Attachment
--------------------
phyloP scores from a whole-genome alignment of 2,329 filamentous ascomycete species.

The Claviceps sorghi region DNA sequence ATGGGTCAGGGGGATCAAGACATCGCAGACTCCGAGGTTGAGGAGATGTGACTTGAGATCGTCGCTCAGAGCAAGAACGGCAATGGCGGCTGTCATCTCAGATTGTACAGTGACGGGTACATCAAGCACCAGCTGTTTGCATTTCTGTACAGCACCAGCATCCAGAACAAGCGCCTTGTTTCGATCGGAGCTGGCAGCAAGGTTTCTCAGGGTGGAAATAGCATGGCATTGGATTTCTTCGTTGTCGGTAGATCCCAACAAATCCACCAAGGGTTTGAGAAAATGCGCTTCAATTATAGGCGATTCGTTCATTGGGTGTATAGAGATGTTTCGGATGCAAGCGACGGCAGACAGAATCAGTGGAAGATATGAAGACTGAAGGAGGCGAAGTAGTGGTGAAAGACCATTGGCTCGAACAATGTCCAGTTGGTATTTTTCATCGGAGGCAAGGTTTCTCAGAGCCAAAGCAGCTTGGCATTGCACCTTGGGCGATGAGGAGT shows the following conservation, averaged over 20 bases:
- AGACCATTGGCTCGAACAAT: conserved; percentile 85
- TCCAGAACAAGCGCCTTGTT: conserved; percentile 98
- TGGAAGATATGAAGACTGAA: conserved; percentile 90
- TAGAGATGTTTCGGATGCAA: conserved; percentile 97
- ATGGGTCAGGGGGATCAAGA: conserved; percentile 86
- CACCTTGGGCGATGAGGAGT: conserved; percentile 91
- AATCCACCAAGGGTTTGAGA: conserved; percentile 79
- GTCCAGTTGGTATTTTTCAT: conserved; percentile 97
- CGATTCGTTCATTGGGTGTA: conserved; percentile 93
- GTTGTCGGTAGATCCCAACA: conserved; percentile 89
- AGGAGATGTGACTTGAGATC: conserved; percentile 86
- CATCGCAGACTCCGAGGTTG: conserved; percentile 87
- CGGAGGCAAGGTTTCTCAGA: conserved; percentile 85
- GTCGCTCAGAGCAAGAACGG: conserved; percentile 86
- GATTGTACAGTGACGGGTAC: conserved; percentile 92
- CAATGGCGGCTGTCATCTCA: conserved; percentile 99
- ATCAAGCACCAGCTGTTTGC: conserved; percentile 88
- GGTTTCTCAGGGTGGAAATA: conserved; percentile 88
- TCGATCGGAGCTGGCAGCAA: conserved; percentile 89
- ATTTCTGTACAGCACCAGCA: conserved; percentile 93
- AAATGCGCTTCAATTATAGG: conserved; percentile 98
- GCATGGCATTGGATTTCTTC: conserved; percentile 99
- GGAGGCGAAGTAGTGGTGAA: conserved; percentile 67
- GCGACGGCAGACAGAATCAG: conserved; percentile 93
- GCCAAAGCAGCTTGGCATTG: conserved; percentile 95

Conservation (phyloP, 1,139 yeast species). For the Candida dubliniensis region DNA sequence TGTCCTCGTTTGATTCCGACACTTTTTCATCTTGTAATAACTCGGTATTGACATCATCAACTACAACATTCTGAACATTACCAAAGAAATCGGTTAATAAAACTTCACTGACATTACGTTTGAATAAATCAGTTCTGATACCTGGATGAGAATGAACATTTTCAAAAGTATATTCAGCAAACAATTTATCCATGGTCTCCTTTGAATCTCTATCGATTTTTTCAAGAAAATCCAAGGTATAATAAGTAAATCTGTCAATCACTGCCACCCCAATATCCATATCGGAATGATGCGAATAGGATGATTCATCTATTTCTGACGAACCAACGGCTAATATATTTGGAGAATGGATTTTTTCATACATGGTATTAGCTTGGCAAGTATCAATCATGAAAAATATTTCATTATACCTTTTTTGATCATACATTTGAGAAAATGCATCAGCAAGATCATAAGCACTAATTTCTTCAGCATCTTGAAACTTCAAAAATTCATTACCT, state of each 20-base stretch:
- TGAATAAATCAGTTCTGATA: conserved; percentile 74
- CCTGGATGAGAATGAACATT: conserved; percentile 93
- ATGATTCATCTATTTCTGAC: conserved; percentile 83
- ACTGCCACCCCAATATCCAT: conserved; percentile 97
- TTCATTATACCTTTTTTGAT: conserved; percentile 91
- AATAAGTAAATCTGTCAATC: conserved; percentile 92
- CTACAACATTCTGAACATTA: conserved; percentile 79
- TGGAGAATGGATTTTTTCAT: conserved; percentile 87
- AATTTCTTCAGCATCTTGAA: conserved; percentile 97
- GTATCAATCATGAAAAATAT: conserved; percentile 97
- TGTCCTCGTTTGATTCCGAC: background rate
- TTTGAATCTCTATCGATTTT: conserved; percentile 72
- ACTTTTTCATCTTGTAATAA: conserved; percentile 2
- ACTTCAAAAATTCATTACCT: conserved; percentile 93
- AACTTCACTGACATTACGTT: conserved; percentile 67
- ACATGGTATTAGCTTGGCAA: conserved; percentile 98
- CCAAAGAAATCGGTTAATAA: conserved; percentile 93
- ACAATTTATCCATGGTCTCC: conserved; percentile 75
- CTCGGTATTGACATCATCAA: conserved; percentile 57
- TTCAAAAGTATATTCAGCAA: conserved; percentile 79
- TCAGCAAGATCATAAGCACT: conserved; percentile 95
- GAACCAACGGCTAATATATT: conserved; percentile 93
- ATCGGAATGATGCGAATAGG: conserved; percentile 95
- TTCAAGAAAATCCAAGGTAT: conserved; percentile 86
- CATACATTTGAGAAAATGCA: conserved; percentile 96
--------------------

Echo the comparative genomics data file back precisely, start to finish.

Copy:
phyloP scores from a whole-genome alignment of 2,329 filamentous ascomycete species.

The Claviceps sorghi region DNA sequence ATGGGTCAGGGGGATCAAGACATCGCAGACTCCGAGGTTGAGGAGATGTGACTTGAGATCGTCGCTCAGAGCAAGAACGGCAATGGCGGCTGTCATCTCAGATTGTACAGTGACGGGTACATCAAGCACCAGCTGTTTGCATTTCTGTACAGCACCAGCATCCAGAACAAGCGCCTTGTTTCGATCGGAGCTGGCAGCAAGGTTTCTCAGGGTGGAAATAGCATGGCATTGGATTTCTTCGTTGTCGGTAGATCCCAACAAATCCACCAAGGGTTTGAGAAAATGCGCTTCAATTATAGGCGATTCGTTCATTGGGTGTATAGAGATGTTTCGGATGCAAGCGACGGCAGACAGAATCAGTGGAAGATATGAAGACTGAAGGAGGCGAAGTAGTGGTGAAAGACCATTGGCTCGAACAATGTCCAGTTGGTATTTTTCATCGGAGGCAAGGTTTCTCAGAGCCAAAGCAGCTTGGCATTGCACCTTGGGCGATGAGGAGT shows the following conservation, averaged over 20 bases:
- AGACCATTGGCTCGAACAAT: conserved; percentile 85
- TCCAGAACAAGCGCCTTGTT: conserved; percentile 98
- TGGAAGATATGAAGACTGAA: conserved; percentile 90
- TAGAGATGTTTCGGATGCAA: conserved; percentile 97
- ATGGGTCAGGGGGATCAAGA: conserved; percentile 86
- CACCTTGGGCGATGAGGAGT: conserved; percentile 91
- AATCCACCAAGGGTTTGAGA: conserved; percentile 79
- GTCCAGTTGGTATTTTTCAT: conserved; percentile 97
- CGATTCGTTCATTGGGTGTA: conserved; percentile 93
- GTTGTCGGTAGATCCCAACA: conserved; percentile 89
- AGGAGATGTGACTTGAGATC: conserved; percentile 86
- CATCGCAGACTCCGAGGTTG: conserved; percentile 87
- CGGAGGCAAGGTTTCTCAGA: conserved; percentile 85
- GTCGCTCAGAGCAAGAACGG: conserved; percentile 86
- GATTGTACAGTGACGGGTAC: conserved; percentile 92
- CAATGGCGGCTGTCATCTCA: conserved; percentile 99
- ATCAAGCACCAGCTGTTTGC: conserved; percentile 88
- GGTTTCTCAGGGTGGAAATA: conserved; percentile 88
- TCGATCGGAGCTGGCAGCAA: conserved; percentile 89
- ATTTCTGTACAGCACCAGCA: conserved; percentile 93
- AAATGCGCTTCAATTATAGG: conserved; percentile 98
- GCATGGCATTGGATTTCTTC: conserved; percentile 99
- GGAGGCGAAGTAGTGGTGAA: conserved; percentile 67
- GCGACGGCAGACAGAATCAG: conserved; percentile 93
- GCCAAAGCAGCTTGGCATTG: conserved; percentile 95

Conservation (phyloP, 1,139 yeast species). For the Candida dubliniensis region DNA sequence TGTCCTCGTTTGATTCCGACACTTTTTCATCTTGTAATAACTCGGTATTGACATCATCAACTACAACATTCTGAACATTACCAAAGAAATCGGTTAATAAAACTTCACTGACATTACGTTTGAATAAATCAGTTCTGATACCTGGATGAGAATGAACATTTTCAAAAGTATATTCAGCAAACAATTTATCCATGGTCTCCTTTGAATCTCTATCGATTTTTTCAAGAAAATCCAAGGTATAATAAGTAAATCTGTCAATCACTGCCACCCCAATATCCATATCGGAATGATGCGAATAGGATGATTCATCTATTTCTGACGAACCAACGGCTAATATATTTGGAGAATGGATTTTTTCATACATGGTATTAGCTTGGCAAGTATCAATCATGAAAAATATTTCATTATACCTTTTTTGATCATACATTTGAGAAAATGCATCAGCAAGATCATAAGCACTAATTTCTTCAGCATCTTGAAACTTCAAAAATTCATTACCT, state of each 20-base stretch:
- TGAATAAATCAGTTCTGATA: conserved; percentile 74
- CCTGGATGAGAATGAACATT: conserved; percentile 93
- ATGATTCATCTATTTCTGAC: conserved; percentile 83
- ACTGCCACCCCAATATCCAT: conserved; percentile 97
- TTCATTATACCTTTTTTGAT: conserved; percentile 91
- AATAAGTAAATCTGTCAATC: conserved; percentile 92
- CTACAACATTCTGAACATTA: conserved; percentile 79
- TGGAGAATGGATTTTTTCAT: conserved; percentile 87
- AATTTCTTCAGCATCTTGAA: conserved; percentile 97
- GTATCAATCATGAAAAATAT: conserved; percentile 97
- TGTCCTCGTTTGATTCCGAC: background rate
- TTTGAATCTCTATCGATTTT: conserved; percentile 72
- ACTTTTTCATCTTGTAATAA: conserved; percentile 2
- ACTTCAAAAATTCATTACCT: conserved; percentile 93
- AACTTCACTGACATTACGTT: conserved; percentile 67
- ACATGGTATTAGCTTGGCAA: conserved; percentile 98
- CCAAAGAAATCGGTTAATAA: conserved; percentile 93
- ACAATTTATCCATGGTCTCC: conserved; percentile 75
- CTCGGTATTGACATCATCAA: conserved; percentile 57
- TTCAAAAGTATATTCAGCAA: conserved; percentile 79
- TCAGCAAGATCATAAGCACT: conserved; percentile 95
- GAACCAACGGCTAATATATT: conserved; percentile 93
- ATCGGAATGATGCGAATAGG: conserved; percentile 95
- TTCAAGAAAATCCAAGGTAT: conserved; percentile 86
- CATACATTTGAGAAAATGCA: conserved; percentile 96